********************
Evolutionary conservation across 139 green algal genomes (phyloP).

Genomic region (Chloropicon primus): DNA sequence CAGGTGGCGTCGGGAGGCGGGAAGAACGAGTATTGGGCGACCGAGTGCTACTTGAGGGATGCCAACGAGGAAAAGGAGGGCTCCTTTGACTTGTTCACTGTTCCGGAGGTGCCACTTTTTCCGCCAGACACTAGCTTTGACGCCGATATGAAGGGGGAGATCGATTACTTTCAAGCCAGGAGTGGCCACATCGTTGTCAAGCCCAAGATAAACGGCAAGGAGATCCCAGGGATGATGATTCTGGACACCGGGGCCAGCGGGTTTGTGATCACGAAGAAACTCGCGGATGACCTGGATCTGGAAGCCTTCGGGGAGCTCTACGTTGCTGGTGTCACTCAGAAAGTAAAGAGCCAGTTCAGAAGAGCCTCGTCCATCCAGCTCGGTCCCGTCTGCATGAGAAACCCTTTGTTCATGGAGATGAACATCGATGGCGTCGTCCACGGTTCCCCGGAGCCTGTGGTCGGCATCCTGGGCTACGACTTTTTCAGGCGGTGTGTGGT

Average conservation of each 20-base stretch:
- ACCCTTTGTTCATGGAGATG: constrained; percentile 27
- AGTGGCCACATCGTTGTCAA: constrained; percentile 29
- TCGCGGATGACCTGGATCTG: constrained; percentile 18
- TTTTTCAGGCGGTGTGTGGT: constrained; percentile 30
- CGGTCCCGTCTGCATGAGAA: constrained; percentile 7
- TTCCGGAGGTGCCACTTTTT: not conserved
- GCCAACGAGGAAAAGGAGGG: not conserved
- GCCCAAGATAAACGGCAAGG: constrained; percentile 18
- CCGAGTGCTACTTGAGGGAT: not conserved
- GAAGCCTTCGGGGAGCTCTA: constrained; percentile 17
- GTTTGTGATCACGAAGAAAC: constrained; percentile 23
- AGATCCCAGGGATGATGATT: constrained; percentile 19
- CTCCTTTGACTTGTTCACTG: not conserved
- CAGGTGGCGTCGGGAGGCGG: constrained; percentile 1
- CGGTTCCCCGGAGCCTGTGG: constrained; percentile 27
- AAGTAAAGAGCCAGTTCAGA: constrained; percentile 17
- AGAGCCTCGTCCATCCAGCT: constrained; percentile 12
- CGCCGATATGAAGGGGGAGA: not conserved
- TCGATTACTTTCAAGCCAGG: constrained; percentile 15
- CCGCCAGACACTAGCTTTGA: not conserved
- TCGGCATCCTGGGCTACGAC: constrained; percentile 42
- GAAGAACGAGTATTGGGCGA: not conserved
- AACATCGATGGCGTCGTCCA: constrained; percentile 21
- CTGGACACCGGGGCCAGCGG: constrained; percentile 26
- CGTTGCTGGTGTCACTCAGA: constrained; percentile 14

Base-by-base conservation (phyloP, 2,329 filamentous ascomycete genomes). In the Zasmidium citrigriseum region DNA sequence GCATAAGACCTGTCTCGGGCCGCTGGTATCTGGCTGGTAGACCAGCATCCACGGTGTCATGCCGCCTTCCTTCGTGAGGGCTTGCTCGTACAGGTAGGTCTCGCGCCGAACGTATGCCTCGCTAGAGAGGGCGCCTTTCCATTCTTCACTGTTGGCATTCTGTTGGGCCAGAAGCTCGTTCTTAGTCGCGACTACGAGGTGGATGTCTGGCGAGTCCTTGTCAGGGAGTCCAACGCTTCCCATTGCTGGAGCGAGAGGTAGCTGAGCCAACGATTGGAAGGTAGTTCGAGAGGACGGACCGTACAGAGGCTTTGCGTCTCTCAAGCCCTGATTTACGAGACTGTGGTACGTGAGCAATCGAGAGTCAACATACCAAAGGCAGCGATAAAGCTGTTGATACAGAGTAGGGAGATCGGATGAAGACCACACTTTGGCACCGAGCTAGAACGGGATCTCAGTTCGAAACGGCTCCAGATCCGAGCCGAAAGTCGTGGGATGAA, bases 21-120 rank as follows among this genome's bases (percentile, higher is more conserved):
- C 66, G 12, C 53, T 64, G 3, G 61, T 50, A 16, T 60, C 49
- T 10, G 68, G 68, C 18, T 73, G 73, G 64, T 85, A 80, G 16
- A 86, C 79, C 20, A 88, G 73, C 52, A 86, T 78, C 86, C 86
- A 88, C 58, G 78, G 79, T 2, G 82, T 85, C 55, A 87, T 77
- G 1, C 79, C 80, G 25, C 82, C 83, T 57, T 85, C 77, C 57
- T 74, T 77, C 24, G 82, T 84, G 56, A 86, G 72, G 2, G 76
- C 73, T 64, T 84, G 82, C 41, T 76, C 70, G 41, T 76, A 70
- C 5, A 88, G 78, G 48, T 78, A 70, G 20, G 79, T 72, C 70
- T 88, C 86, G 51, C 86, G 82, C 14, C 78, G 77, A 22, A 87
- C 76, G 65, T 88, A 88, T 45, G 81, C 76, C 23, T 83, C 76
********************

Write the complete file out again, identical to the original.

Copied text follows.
Evolutionary conservation across 139 green algal genomes (phyloP).

Genomic region (Chloropicon primus): DNA sequence CAGGTGGCGTCGGGAGGCGGGAAGAACGAGTATTGGGCGACCGAGTGCTACTTGAGGGATGCCAACGAGGAAAAGGAGGGCTCCTTTGACTTGTTCACTGTTCCGGAGGTGCCACTTTTTCCGCCAGACACTAGCTTTGACGCCGATATGAAGGGGGAGATCGATTACTTTCAAGCCAGGAGTGGCCACATCGTTGTCAAGCCCAAGATAAACGGCAAGGAGATCCCAGGGATGATGATTCTGGACACCGGGGCCAGCGGGTTTGTGATCACGAAGAAACTCGCGGATGACCTGGATCTGGAAGCCTTCGGGGAGCTCTACGTTGCTGGTGTCACTCAGAAAGTAAAGAGCCAGTTCAGAAGAGCCTCGTCCATCCAGCTCGGTCCCGTCTGCATGAGAAACCCTTTGTTCATGGAGATGAACATCGATGGCGTCGTCCACGGTTCCCCGGAGCCTGTGGTCGGCATCCTGGGCTACGACTTTTTCAGGCGGTGTGTGGT

Average conservation of each 20-base stretch:
- ACCCTTTGTTCATGGAGATG: constrained; percentile 27
- AGTGGCCACATCGTTGTCAA: constrained; percentile 29
- TCGCGGATGACCTGGATCTG: constrained; percentile 18
- TTTTTCAGGCGGTGTGTGGT: constrained; percentile 30
- CGGTCCCGTCTGCATGAGAA: constrained; percentile 7
- TTCCGGAGGTGCCACTTTTT: not conserved
- GCCAACGAGGAAAAGGAGGG: not conserved
- GCCCAAGATAAACGGCAAGG: constrained; percentile 18
- CCGAGTGCTACTTGAGGGAT: not conserved
- GAAGCCTTCGGGGAGCTCTA: constrained; percentile 17
- GTTTGTGATCACGAAGAAAC: constrained; percentile 23
- AGATCCCAGGGATGATGATT: constrained; percentile 19
- CTCCTTTGACTTGTTCACTG: not conserved
- CAGGTGGCGTCGGGAGGCGG: constrained; percentile 1
- CGGTTCCCCGGAGCCTGTGG: constrained; percentile 27
- AAGTAAAGAGCCAGTTCAGA: constrained; percentile 17
- AGAGCCTCGTCCATCCAGCT: constrained; percentile 12
- CGCCGATATGAAGGGGGAGA: not conserved
- TCGATTACTTTCAAGCCAGG: constrained; percentile 15
- CCGCCAGACACTAGCTTTGA: not conserved
- TCGGCATCCTGGGCTACGAC: constrained; percentile 42
- GAAGAACGAGTATTGGGCGA: not conserved
- AACATCGATGGCGTCGTCCA: constrained; percentile 21
- CTGGACACCGGGGCCAGCGG: constrained; percentile 26
- CGTTGCTGGTGTCACTCAGA: constrained; percentile 14

Base-by-base conservation (phyloP, 2,329 filamentous ascomycete genomes). In the Zasmidium citrigriseum region DNA sequence GCATAAGACCTGTCTCGGGCCGCTGGTATCTGGCTGGTAGACCAGCATCCACGGTGTCATGCCGCCTTCCTTCGTGAGGGCTTGCTCGTACAGGTAGGTCTCGCGCCGAACGTATGCCTCGCTAGAGAGGGCGCCTTTCCATTCTTCACTGTTGGCATTCTGTTGGGCCAGAAGCTCGTTCTTAGTCGCGACTACGAGGTGGATGTCTGGCGAGTCCTTGTCAGGGAGTCCAACGCTTCCCATTGCTGGAGCGAGAGGTAGCTGAGCCAACGATTGGAAGGTAGTTCGAGAGGACGGACCGTACAGAGGCTTTGCGTCTCTCAAGCCCTGATTTACGAGACTGTGGTACGTGAGCAATCGAGAGTCAACATACCAAAGGCAGCGATAAAGCTGTTGATACAGAGTAGGGAGATCGGATGAAGACCACACTTTGGCACCGAGCTAGAACGGGATCTCAGTTCGAAACGGCTCCAGATCCGAGCCGAAAGTCGTGGGATGAA, bases 21-120 rank as follows among this genome's bases (percentile, higher is more conserved):
- C 66, G 12, C 53, T 64, G 3, G 61, T 50, A 16, T 60, C 49
- T 10, G 68, G 68, C 18, T 73, G 73, G 64, T 85, A 80, G 16
- A 86, C 79, C 20, A 88, G 73, C 52, A 86, T 78, C 86, C 86
- A 88, C 58, G 78, G 79, T 2, G 82, T 85, C 55, A 87, T 77
- G 1, C 79, C 80, G 25, C 82, C 83, T 57, T 85, C 77, C 57
- T 74, T 77, C 24, G 82, T 84, G 56, A 86, G 72, G 2, G 76
- C 73, T 64, T 84, G 82, C 41, T 76, C 70, G 41, T 76, A 70
- C 5, A 88, G 78, G 48, T 78, A 70, G 20, G 79, T 72, C 70
- T 88, C 86, G 51, C 86, G 82, C 14, C 78, G 77, A 22, A 87
- C 76, G 65, T 88, A 88, T 45, G 81, C 76, C 23, T 83, C 76